Awards & Scholarships
Every year, the History Department proudly supports its majors with a variety of scholarships, awards, and research assistance. History Honors students are eligible for additional awards for honors thesis work.
These are presented in conjunction with additional opportunities from other departments, the college, the university, and elsewhere.
History Department Awards
Undergraduate Graduation Speaker: The department selects a student to address graduates at the annual History Commencement ceremony. Selections are made by the department; students do not apply directly for the award.
Undergraduate Award for Leadership and Service: Awarded annually to an undergraduate who makes significant contributions to the History student community. Selections are made by the department; students do not apply directly for the award.
Elizabeth Sargent Lee History of Medicine Research Paper Prize: Honors the best undergraduate history research paper in the history of medicine and health each term. Papers must be the product of original research using primary sources, and should be 3,000 to 5,000 words. Papers written for any History course are eligible for submission, if the paper topic focuses on some aspect of medicine or health over time. The prize includes an award of $250.
Students may submit their own work or faculty may do so on behalf of students. To apply for this prize, the research paper should be submitted as an email attachment to firstname.lastname@example.org. The email must include the instructor, the course number and title, and the full name and email address of the student. Deadlines: January 5 for Fall Term courses; May 1 for Winter Term courses.
Nancy Bylan Bratman Excellence in Writing Awards: Recognizes excellence in writing for undergraduate history majors in the following courses, for each fall and winter term: History 202, first prize $250; History 496 or 497, first prize $300, second prize $200 (or, when there are co-winners, two prizes of $250).
Instructors of 202, 496, and 497 sections nominate up to two outstanding papers each term. The winners are determined by a panel selected by the Undergraduate Committee.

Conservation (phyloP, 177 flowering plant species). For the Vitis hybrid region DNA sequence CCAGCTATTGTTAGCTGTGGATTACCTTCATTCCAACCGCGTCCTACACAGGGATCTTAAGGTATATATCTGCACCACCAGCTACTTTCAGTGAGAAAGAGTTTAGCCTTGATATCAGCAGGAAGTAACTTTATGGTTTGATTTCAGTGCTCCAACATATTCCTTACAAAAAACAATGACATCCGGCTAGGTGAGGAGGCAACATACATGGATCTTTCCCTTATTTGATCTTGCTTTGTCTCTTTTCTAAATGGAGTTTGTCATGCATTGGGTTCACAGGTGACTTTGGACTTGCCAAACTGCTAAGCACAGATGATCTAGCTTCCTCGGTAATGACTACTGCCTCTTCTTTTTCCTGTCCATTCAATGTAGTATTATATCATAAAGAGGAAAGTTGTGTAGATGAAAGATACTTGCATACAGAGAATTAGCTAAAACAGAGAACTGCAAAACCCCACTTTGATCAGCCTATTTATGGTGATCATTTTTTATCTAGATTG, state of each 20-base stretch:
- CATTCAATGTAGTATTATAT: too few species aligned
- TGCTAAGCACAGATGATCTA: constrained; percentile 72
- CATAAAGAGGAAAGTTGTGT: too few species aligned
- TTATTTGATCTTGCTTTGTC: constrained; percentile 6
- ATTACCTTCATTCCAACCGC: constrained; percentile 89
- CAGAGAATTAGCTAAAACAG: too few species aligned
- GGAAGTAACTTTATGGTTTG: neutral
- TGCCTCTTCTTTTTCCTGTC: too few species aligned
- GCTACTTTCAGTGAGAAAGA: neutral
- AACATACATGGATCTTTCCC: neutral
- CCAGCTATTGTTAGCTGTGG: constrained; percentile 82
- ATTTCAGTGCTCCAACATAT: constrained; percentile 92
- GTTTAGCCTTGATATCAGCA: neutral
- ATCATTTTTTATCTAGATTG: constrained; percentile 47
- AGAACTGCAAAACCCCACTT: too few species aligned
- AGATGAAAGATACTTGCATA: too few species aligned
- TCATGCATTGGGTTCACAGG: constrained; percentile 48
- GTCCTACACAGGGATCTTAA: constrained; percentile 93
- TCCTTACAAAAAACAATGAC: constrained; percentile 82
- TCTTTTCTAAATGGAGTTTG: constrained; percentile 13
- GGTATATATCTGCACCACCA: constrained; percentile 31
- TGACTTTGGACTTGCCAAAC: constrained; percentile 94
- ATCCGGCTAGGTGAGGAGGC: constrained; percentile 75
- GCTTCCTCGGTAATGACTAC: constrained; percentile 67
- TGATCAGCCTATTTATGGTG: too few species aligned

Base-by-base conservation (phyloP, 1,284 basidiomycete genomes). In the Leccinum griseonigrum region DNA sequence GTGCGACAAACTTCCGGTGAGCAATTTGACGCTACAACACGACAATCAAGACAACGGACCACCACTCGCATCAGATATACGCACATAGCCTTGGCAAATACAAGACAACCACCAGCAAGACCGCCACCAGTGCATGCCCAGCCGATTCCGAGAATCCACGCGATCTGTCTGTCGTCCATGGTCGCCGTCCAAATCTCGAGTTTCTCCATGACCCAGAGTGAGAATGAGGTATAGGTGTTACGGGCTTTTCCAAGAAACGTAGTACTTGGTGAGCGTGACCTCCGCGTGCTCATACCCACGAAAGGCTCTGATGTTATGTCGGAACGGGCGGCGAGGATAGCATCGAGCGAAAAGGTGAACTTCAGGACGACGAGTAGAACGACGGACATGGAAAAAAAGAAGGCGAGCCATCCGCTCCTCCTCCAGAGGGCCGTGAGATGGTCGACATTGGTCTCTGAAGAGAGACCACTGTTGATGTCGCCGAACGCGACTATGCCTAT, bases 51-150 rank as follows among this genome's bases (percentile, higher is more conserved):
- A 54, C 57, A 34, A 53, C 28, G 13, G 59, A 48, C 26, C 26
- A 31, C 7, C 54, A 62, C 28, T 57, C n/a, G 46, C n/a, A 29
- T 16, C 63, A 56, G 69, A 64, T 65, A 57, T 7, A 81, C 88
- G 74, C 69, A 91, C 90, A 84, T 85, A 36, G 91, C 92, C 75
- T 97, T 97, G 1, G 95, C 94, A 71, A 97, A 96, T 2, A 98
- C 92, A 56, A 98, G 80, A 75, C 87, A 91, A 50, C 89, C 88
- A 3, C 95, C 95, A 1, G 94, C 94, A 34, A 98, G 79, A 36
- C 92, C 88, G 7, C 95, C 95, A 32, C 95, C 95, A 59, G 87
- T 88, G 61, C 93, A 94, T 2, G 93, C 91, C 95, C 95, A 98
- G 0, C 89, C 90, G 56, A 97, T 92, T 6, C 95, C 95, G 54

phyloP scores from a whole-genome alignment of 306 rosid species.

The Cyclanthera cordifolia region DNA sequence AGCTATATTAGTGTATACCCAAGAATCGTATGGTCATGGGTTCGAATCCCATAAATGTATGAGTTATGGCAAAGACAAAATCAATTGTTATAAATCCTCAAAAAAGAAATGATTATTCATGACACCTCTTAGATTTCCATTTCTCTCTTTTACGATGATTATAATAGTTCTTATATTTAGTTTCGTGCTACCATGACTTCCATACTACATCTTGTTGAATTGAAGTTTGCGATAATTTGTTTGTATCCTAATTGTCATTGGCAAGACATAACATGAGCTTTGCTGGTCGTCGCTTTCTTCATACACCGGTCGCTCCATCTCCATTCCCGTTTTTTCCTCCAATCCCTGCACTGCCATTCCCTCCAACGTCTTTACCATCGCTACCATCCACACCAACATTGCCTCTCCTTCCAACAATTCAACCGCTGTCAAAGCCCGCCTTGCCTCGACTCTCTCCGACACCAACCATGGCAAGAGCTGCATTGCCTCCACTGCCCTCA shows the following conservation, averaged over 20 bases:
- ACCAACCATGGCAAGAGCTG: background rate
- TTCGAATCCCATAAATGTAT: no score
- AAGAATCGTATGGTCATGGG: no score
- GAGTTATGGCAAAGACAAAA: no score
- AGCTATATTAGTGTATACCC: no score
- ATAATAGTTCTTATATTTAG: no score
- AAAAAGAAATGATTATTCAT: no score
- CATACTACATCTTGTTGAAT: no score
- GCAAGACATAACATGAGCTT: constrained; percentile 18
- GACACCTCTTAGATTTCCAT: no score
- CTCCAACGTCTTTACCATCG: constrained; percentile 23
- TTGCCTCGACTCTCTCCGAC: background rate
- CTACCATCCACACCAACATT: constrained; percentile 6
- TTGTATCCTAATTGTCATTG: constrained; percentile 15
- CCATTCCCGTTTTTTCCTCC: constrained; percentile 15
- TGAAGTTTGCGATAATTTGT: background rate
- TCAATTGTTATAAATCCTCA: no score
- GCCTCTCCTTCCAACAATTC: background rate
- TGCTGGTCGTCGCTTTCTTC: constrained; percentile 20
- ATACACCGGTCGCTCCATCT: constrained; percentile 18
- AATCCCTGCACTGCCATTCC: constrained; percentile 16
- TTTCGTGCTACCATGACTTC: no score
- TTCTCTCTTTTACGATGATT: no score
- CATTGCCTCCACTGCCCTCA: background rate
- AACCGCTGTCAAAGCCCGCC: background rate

The awards honor the memory of Nancy Bylan Bratman, who was born June 7, 1929, in Detroit, and grew up in Grand Rapids. After a year at Wellesley College, she transferred happily to the University of Michigan to complete her undergraduate education. She majored in History and remained proudest of her A+ junior-year thesis on the Boer War. She was also active on the Michigan Daily, where she served as a reporter and associate editor, and in the Gilbert & Sullivan Society, for which she was a chorister and treasurer. After receiving her BA in 1951, Nancy worked for several years as an editor in New York and Chicago, mostly for trade publications.
Grossman Family Award for Outstanding Michigan Journal of History Article: Recognizes the UM undergraduate author of an outstanding paper or article published in the student-operated Michigan Journal of History. Awarded annually.
Grossman Family Award: Provides support for travel by History Honors students who are doing research in national and international archives.
Kraus Fund Scholarship: Recognizes excellence and accomplishment on the part of undergraduate History majors.
Rosenberg Family Scholarship: Presented each September to a senior-year history concentrator from Ohio who meets specific criteria. Selections are made by the History Department; students do not apply directly for the award.